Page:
Today was my last day shadowing David. I actually got to see a case that David was working on go to trial, and that was really nice. I knew a few of the faces in the courtroom that I've met with either in the office, or out actually out in the field to prepare for the case. Unfortunately, since I can only be there for the first day (it probably will continue on for the rest of the week, which I would have liked to see if school wasn't starting up again) I got to watch Vau Dier (I'm sure I just butchered the spelling of that) which is basically where the jury is questioned and selected. First the judge will ask logisitical questions of the jury; whether they have travel plans, family plans, or circumstances which would affect their ability to be present and neutral about the case. Then it's the attourney's turn--they get to ask questions of the group and individuals (about 40 people) to see who they find suitable to serve as part of the jurry. The point is to try and get the best possible representatives who will serve the purpose of a fair and unbiased individual in making decisions regarding the case. I got to see my mentor ask a few questions. Unfortunately, it turned out that the jury caused a bit of a problem...many of them had conflicts or plans that would stop them from performing a lengthy jury duty. The judged called a two hour recess so they could try and round up other potential jurrors, which apparently had never had to happen before in Judge Herndon's court.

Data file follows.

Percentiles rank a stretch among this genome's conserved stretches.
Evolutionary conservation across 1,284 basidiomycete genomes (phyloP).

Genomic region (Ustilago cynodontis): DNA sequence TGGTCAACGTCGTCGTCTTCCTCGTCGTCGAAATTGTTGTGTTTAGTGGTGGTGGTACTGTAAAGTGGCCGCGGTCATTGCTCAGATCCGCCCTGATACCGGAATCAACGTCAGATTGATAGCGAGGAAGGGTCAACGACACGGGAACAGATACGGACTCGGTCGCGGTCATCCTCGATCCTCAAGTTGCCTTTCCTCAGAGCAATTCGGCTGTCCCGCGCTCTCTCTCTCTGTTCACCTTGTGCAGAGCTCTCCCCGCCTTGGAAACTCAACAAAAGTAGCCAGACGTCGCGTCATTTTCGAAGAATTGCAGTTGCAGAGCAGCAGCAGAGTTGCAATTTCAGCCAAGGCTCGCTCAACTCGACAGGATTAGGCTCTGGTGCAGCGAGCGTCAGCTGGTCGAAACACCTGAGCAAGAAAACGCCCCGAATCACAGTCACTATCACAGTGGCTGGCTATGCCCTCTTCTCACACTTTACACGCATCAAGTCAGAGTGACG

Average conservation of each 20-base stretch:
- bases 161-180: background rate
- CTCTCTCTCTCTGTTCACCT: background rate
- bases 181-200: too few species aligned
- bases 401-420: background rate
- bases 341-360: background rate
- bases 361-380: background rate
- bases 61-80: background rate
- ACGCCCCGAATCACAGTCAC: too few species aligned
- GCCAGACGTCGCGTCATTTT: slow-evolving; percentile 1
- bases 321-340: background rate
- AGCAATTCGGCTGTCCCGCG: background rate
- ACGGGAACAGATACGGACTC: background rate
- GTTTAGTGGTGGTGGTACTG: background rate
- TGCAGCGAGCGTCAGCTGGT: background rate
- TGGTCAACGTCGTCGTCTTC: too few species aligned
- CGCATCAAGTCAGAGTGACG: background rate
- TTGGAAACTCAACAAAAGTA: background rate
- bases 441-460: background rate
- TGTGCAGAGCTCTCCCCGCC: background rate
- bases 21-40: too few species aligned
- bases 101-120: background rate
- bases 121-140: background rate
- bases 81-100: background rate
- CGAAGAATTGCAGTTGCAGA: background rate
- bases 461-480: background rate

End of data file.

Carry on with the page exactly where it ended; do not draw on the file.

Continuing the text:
Another super cool thing I got today was actually go back in Judge Herndon's chambers and talk with him before the trial began. We talked a bit about the difference between working as an attorney and as a judge, and he had a few stories and such to tell me about. He also said that whenever I'm free he'd love to see me back in the courtroom watching other cases of his--super nice!
Overall I'm so happy I landed where I did for my senior project. Going into it, I was a bit apprehensive about taking on such a serious job, but I couldn't not have ended up at a better place! David and Connie both treated me like a real intern, and I got to meet some really cool people: investigators, other defense attorneys, two judges, other legal assistants, clients, and more. This project has convinced me that I should look into law as a possible future career. Most importantly, I think I gained a lot of information about why people actually defend the criminals. Before I thought you had to be crazy to try and get criminal lunatics off for what they did--but I've learned (and posted about this before) that they are real people just like me. Client interaction was possibly the most instrumental in helping me grasp this--no matter what these clients are accused of doing, they are just people, and most of them I really came to like. I couldn't be more happy with what I got out of the experience and hope that if I end up defending criminals some time down the road, I stay in contact with David--his advice and knowledge is outstanding, and he is rightfully very well respected in both Oregon and Washington.